Day 5
Breakfast:  Repeat Day 1.

Lunch:  Leftovers from Day 4 dinner.

Dinner:  Lemon-Onion Salmon w/ Sauteed Carrot Ribbons
For the salmon, take four portions fish, top with one whole slice onion, one whole slice lemon, and salt and pepper to taste.  Put in baking dish and place under the broiler for approx. 15 minutes.  For the carrot, peel outside of 6-7 carrots.  Then peel long ribbons off each carrot into a bowl.  Sautee on medium high heat for approx. three minutes.  Season with salt, pepper and fresh, chopped parsley.

Day 6
Breakfast:  Repeat Day 1.

Lunch:  Leftovers from Day 5 dinner.

Dinner:  Roasted Whole Chicken w/ Green Beans
You won't believe it, but an incredible roasted chicken is the easiest thing on the planet.  Rinse the chicken, pat it dry, put it in a big baking dish, salt generously inside & out with sea salt.  Cook at 450 for 1 hour.  What.  The.  Heck.  It's that easy.  For the green beans, take frozen or fresh, bring them just to a boil and then drain.  Add a little olive oil and diced garlic.  Such a simple dinner and perfect for a lazy weekend day.

Day 7
Breakfast:  Repeat Day 1.

Lunch:  Leftovers from Day 6 dinner.

Dinner:  Chicken Ginger Soup w/ Celery Leaf Apple Salad
Throw the leftover roasted chicken, bones and all, into a big pot of boiling, filtered water.  Simmer for approx. an hour.  Chop celery, carrots, and green onions.  Set aside.  Sautee half an onion, four garlic cloves, and approx. 1/2 tbsp. grated fresh ginger.  Squeeze juice from 1/2 a lemon into onion sautee.  Drain chicken broth into a separate bowl.  Strip meat off of bones.  Throw meat, chopped veg, and sauteed onions back into the pot.  Pour broth over it, bring to a boil, reduce to a simmer for 20 minutes.  Add salt, pepper, rosemary, thyme, and sage to taste.  For the salad, peel, chore & chop apples, throw in a bowl, add chopped celery leaf and chopped fresh basil.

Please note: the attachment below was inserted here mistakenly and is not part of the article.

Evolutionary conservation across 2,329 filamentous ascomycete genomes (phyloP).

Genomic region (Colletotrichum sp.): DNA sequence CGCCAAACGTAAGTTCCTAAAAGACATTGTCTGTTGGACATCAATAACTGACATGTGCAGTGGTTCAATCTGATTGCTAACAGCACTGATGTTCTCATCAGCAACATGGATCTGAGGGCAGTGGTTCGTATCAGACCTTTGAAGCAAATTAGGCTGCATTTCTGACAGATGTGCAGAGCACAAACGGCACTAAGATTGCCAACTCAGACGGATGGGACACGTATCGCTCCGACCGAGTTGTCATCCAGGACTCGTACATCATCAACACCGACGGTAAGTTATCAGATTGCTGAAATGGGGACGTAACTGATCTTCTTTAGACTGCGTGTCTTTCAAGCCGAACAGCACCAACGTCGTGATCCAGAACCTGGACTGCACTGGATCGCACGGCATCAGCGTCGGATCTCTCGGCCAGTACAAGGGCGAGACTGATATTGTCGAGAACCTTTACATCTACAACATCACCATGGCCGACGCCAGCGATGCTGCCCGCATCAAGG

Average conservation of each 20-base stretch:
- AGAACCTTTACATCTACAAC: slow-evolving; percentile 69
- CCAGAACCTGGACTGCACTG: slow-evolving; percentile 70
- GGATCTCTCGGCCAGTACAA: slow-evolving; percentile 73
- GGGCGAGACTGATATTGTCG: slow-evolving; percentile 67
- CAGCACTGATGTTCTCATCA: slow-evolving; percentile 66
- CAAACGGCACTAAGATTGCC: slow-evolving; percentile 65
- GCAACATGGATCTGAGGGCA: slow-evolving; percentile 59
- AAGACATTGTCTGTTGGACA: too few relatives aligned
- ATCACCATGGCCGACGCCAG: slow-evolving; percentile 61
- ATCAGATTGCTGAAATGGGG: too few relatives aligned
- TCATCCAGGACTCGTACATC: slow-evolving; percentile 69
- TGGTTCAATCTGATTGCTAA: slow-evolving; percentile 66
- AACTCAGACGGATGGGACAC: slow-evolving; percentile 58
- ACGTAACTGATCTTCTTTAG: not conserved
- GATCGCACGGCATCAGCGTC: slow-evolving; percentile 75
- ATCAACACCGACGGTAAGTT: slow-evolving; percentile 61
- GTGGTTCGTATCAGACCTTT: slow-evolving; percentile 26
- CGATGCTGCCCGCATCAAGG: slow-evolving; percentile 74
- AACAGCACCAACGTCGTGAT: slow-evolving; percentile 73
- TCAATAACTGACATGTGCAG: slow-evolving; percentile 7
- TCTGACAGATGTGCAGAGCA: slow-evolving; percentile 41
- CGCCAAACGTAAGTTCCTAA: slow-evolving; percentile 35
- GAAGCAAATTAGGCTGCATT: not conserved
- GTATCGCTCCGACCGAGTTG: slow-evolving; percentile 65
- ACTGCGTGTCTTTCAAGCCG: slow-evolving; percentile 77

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6 thoughts on “A Menu . . . For A Friend

  1. Love your blog! I first found you thru the Paleo Mom when I first started Paleo since I thought I had Hashi's.... I've since then started a blog myself.
    I'm still mostly AIP. Just wanted to give you a high five. Love your posts!

    Reply
  2. You are a GREAT friend, and I love your quick recipes, showing how simple & delicious paleo food can be. I'll be trying some of these myself. As for the goitrogens, did you read Paleo Mom's recent article, where she says there's really no science to back up that restriction? And Dr. Kharrazian (thyroid god to all with hashimotos - just ask Mickey) - he doesn't restrict them either.

    http://www.thepaleomom.com/2013/04/teaser-excerpt-from-the-paleo-approach-what-about-the-goitrogens-in-cruciferous-veggies.html

    Reply
  3. Okay, after a rough start into my first week of Paleo, I think I'm starting to like it a bit. Last Sunday night, I was preparing my meals so I could start eating Paleo the next day. After a fight with my food processor, an ER visit and a delayed start day (I couldn't bring myself to re-start preparing meals until the next day so I technically started this new way of eating on Tuesday), I have been eating well ever since (minus a minor setback over this weekend). It's hard to say if I'm feeling better though or not since I've been taking pain killers this week at times which make me sleepy, but overall, I do think I feel better. Being a soda-aholic and daily latte drinker, that was the hardest thing to give up. While I still do miss those, I've been better than I thought without them. I do still need to find more drink options though that will be Paleo approved. I want to give it another full week of eating well before I make a full decision (I'm not taking pain killers anymore so will be better able to tell), but I'm happy with it so far. Thank you Angie - for your help in getting started and the effort you've put into pushing me forward. I complain a lot (A LOT!), but I really do appreciate it very much. Thank you!!

    Reply